THE LETTER 30 (Spring 2004) pages 101-110
In Seminar II Lacan identifies Kierkegaard as a ‘humorist’. Why did Lacan describe Kierkegaard as a humorist and not as a Christian or a melancholic? Humour played a crucial role in Kierkegaard’s critique of Hegel: rather than simply express outrage at Hegel’s project, Kierkegaard used humour to indirectly challenge him. In this paper I suggest that Kierkegaard’s indirect critique illuminates a role for humour in Lacanian analysis; and in turn, Lacanian analysis illuminates a role for humour in theology. This paper consists of four parts. First, I consider Freud and Lacan’s views of humour. Second, I look at Kierkegaard’s view of humour. Third, I compare the two in the light of analysis. Fourth, I reflect on analysis, humour, and theology.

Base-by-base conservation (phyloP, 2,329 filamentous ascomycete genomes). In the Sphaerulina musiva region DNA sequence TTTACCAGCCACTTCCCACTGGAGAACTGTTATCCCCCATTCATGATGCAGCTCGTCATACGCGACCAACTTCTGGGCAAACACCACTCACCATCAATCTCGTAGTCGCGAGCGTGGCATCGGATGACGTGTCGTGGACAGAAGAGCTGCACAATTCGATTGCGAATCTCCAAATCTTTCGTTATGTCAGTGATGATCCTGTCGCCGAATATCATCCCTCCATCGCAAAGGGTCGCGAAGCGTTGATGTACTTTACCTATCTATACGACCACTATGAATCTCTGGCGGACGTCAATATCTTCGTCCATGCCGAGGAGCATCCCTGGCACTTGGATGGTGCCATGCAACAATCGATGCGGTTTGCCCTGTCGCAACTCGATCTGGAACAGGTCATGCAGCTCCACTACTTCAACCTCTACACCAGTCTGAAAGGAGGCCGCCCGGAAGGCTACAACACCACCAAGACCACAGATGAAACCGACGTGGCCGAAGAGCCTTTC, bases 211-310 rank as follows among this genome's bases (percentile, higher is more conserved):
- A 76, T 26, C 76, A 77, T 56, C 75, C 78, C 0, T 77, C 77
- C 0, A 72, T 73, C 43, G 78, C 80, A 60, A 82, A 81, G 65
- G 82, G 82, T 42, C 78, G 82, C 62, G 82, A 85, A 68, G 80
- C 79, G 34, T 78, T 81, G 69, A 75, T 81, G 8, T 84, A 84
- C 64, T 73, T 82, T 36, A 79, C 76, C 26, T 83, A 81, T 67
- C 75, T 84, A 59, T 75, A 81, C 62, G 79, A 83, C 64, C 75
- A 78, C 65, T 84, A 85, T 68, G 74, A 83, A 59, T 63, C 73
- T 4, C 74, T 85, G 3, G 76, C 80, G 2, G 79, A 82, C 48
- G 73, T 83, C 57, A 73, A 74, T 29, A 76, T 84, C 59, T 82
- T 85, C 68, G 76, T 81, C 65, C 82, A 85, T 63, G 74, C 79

Freud and Lacan’s views of humour
Lacan often makes the association between analysis and humour. For example Lacan says:
The closer we get to psychoanalysis being funny the more it is real psychoanalysis. Later on, it will get run in, it will be done by cutting corners and by pulling tricks. No one will understand any longer what’s being done, just as there is…